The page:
German-born Albert Koehler, who actually had the first name of Heinrich, was a foreman at Hamm’s Brewery. He married Wilhemina Hamm, the daughter of Theodore and Louise Hamm. Since there was little remaining open land near the family grouping on…

Peter John was a prominent shopkeeper and saloon owner in Dayton’s Bluff. After marrying Louisa Hamm, the daughter of Theodore and Louise Hamm, the couple lived in this 1906 Colonial Revival house. It was the work of the architectural firm of…

This Queen Anne house at 680 Greenbrier has had not one but three families with Hamm’s connections living inside. It was designed in 1887 by architect Edward P. Bassford for Peter and Emma Classen. Bassford was probably the busiest designer in the…

One of three Hamm residences on Greenbrier, the Muller home was built in 1891 for Otto Muller and his bride Marie Hamm, the daughter of Theodore and Louise Hamm. Otto Muller moved to St. Paul from New York in 1872 and soon began to work at Hamm's…

Three splendid houses grace the eastern side of Greenbrier--once called Cable Street. All of them were connected with the extended Hamm family who decided to remain close to their company instead of moving to more prestigious areas. All three of the…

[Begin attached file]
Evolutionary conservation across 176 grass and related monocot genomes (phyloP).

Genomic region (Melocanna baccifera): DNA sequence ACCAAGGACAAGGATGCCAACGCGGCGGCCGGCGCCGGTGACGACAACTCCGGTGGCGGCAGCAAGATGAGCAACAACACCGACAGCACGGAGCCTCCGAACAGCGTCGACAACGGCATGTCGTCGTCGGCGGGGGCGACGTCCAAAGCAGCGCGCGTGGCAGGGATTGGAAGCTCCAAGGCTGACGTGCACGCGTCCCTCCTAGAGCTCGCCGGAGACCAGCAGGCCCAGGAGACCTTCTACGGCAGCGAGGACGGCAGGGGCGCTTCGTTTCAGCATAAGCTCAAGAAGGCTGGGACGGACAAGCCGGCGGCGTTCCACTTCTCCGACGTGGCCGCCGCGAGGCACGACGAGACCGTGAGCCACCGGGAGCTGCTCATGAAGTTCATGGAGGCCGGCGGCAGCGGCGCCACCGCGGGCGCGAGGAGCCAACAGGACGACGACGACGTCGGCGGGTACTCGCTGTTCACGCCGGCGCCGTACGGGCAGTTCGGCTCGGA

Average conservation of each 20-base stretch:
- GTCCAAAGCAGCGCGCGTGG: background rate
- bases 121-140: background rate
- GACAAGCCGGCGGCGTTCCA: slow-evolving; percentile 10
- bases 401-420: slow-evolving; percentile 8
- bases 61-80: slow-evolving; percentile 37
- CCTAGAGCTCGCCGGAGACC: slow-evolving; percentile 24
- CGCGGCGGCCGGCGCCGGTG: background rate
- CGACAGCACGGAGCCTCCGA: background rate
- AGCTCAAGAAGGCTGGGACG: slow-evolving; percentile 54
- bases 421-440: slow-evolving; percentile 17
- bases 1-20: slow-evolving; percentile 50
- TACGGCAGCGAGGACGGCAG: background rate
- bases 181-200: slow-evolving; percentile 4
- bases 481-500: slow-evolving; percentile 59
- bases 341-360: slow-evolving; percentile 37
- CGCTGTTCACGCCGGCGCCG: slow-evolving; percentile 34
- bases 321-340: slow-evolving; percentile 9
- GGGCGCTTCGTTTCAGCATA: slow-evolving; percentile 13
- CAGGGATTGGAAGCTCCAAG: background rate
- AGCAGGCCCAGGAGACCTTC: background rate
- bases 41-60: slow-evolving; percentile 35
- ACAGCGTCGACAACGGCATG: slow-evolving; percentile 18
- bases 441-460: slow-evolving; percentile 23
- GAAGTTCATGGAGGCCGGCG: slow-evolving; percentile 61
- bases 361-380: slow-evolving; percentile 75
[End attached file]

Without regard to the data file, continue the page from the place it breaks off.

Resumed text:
If you go east on Margaret Street and cross Greenbrier, you will come to a red brick pillar in a small park with a plaque— a small remnant of the old Hamm Mansion. The historic home was located on the northern section of the area and the rest was…

William Hamm donated this park located at the corner of Greenbrier in memory of his father in 1910. The land for this “mini park,” as the city calls it, was created when Lyman Dayton's Addition and Irvine’s Second Addition met up at an angle.…

When German immigrant and former butcher/saloon owner Theodore Hamm bought a struggling business on Phalen Creek in St. Paul in 1864, would he have thought it would become one of the largest breweries in the country? That first year there were five…